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All of my retirement savings is in a rollover IRA, and my income is too high to contribute to a Roth IRA. Is there a way to convert money in my rollover to a Roth a little at a time so I don’t get stuck with a huge tax hit in a single year?


You can, but are you sure you want to? There’s nothing to stop you from doing a conversion a little at a time. The amount of each conversion will be taxable in the year that you make it and at your marginal tax rate. You don’t have to sell any assets in your portfolio, either. If you want to move stocks, bonds or funds from your traditional individual retirement account into a Roth, just instruct the firm where your traditional IRA is held that you want to do an “in-kind transfer.” Chances are there will be an appropriate box on the form that you can check.
But why are you considering this at all? If your income is too high to contribute to a Roth, then it sounds as if you’re in a fairly high tax bracket, higher than the one you’re likely to be in after you retire and your earned income stops or at least drops off substantially. If you keep the money in a traditional IRA, you’ll only be taxed when you withdraw some of it, and then it will be at your (probably) lower marginal rate. Also, if you’re close to age 59 and a half, when you can withdraw money from a traditional IRA without penalty, converting to a Roth may separate you from your money for longer. You’ll have to wait up to five years, no matter how old you are, to withdraw the investment returns that the assets in your Roth earn without facing taxes and penalties. And if it takes 10 years to convert all of your IRA into a Roth, then it will be up to 15 years before you no longer have to deal with this issue on the last bit that you convert.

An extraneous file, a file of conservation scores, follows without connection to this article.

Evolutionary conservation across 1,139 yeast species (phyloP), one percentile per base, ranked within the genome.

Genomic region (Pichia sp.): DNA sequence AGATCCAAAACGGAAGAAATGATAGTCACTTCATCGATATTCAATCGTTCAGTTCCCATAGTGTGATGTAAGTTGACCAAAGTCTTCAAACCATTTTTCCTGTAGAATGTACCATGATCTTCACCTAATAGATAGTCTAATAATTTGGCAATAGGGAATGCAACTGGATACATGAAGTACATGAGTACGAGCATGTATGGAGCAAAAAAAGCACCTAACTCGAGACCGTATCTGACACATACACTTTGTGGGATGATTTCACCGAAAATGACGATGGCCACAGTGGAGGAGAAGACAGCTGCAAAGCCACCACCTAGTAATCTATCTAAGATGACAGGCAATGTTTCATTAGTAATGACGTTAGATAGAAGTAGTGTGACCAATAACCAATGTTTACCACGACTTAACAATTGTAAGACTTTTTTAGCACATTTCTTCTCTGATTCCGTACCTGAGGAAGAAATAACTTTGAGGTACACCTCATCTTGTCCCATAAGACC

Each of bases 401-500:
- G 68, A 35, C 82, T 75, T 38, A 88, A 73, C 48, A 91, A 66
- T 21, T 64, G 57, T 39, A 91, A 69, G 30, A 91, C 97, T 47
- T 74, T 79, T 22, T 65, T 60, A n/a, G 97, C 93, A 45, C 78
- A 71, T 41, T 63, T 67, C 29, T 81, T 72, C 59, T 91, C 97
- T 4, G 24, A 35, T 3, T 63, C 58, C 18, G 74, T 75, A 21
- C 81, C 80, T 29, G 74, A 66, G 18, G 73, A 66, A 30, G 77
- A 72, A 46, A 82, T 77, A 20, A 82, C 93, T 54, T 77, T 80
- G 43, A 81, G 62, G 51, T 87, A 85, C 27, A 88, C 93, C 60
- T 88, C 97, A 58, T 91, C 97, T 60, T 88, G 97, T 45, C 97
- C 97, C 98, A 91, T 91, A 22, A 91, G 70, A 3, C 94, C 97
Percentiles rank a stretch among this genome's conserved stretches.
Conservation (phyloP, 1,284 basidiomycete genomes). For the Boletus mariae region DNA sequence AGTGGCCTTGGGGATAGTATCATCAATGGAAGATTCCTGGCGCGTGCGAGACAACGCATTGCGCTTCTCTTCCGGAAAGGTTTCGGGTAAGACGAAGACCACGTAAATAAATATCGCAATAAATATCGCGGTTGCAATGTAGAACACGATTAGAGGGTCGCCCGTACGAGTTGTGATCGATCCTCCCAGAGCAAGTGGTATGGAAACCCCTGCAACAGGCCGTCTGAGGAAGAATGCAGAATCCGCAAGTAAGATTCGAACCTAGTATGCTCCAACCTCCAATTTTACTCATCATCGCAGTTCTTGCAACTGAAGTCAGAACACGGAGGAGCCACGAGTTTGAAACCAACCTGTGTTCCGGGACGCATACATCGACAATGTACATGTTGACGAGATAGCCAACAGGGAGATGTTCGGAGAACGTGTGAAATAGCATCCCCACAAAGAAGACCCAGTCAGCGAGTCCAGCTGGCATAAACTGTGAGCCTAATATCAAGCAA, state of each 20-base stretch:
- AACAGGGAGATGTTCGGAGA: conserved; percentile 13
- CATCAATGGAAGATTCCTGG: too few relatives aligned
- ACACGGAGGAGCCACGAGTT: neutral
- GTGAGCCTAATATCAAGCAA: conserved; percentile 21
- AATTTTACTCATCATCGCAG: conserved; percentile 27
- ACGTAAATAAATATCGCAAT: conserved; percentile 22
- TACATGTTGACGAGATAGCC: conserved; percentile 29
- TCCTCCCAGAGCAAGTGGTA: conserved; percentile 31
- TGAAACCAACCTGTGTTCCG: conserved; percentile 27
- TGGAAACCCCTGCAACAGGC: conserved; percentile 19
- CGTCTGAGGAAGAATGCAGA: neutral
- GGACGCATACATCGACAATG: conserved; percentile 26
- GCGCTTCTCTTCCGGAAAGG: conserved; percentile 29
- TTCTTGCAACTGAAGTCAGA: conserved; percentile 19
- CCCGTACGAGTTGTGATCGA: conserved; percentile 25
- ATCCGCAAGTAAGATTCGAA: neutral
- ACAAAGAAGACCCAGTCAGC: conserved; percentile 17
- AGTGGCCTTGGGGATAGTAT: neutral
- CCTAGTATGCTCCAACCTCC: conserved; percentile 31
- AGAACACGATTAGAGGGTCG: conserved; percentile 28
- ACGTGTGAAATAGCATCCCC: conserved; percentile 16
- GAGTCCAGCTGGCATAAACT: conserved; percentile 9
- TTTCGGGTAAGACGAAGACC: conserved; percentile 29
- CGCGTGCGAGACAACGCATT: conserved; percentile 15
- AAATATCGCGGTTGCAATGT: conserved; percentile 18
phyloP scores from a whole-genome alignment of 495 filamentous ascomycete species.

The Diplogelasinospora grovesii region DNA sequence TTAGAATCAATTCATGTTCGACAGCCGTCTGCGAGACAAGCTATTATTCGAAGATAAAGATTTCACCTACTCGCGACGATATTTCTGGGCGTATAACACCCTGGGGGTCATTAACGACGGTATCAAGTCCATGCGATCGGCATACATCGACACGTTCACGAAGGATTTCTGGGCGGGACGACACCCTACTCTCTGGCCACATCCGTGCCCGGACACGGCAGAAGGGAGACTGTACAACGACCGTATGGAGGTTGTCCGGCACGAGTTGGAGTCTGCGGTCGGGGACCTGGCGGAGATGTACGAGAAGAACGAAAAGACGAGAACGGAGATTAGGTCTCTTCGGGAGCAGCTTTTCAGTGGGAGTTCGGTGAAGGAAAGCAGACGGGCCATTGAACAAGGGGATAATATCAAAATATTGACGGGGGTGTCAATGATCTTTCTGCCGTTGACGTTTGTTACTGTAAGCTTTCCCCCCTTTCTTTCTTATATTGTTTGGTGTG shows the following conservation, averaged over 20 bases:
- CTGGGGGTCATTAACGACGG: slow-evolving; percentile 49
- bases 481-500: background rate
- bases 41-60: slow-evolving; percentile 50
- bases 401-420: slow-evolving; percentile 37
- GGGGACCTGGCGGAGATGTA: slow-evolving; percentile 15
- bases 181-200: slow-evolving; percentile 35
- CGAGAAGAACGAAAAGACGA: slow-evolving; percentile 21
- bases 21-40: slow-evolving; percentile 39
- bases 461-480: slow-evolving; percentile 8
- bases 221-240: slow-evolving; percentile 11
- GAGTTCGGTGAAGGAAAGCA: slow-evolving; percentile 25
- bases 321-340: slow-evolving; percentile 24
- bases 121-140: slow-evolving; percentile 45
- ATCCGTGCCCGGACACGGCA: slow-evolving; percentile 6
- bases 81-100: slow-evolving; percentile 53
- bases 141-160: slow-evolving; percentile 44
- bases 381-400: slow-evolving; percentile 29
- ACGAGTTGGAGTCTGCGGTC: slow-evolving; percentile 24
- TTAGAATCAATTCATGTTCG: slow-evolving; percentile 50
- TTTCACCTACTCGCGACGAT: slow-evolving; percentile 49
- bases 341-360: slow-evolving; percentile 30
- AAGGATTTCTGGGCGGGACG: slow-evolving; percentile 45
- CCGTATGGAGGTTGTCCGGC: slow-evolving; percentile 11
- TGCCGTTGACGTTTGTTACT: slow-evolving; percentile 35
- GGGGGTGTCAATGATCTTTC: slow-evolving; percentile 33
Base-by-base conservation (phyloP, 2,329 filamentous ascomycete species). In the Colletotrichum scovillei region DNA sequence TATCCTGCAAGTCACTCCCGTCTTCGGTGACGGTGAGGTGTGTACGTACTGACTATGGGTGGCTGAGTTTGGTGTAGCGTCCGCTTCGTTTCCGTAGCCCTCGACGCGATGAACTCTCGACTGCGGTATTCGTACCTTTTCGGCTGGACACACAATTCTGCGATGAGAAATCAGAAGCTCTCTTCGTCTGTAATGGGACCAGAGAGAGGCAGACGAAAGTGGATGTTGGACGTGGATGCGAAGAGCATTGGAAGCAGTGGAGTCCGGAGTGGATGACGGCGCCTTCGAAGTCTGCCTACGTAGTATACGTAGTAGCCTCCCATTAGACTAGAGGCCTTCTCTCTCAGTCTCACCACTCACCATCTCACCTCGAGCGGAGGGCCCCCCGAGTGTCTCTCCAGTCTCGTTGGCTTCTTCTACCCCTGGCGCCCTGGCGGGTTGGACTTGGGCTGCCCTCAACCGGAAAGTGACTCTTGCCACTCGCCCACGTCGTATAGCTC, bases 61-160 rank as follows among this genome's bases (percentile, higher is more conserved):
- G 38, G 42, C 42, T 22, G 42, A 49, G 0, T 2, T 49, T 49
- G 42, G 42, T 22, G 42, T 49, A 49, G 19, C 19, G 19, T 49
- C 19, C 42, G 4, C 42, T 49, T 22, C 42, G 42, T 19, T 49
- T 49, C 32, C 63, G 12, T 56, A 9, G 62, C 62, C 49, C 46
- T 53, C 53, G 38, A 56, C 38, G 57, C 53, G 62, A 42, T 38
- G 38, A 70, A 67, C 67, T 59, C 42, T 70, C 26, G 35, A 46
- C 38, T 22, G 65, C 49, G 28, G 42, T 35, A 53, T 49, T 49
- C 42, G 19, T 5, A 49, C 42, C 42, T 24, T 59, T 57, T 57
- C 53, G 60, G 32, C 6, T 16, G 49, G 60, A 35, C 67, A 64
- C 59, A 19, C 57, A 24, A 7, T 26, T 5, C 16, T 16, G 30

There is one reason why you might want to consider this conversion: if you’re confident that you won’t need all or most of the money in your IRA and you want to leave it as an inheritance that’s free and clear of any tax liability. In a Roth, unlike a traditional IRA, there’s no rule that mandates withdrawals by age 70 and a half, and Roth IRA assets in an estate are generally not taxable. If that’s the case, then your conversion plan makes sense, although there are other ways to mitigate the tax bill for your heirs, such as if they take annual distributions from the IRA in amounts based on their life expectancy. Whichever way you decide to go, just make sure that you fill in the form indicating who your beneficiaries are. Otherwise your careful planning could unravel at the worst possible time.

-Conrad de Aenlle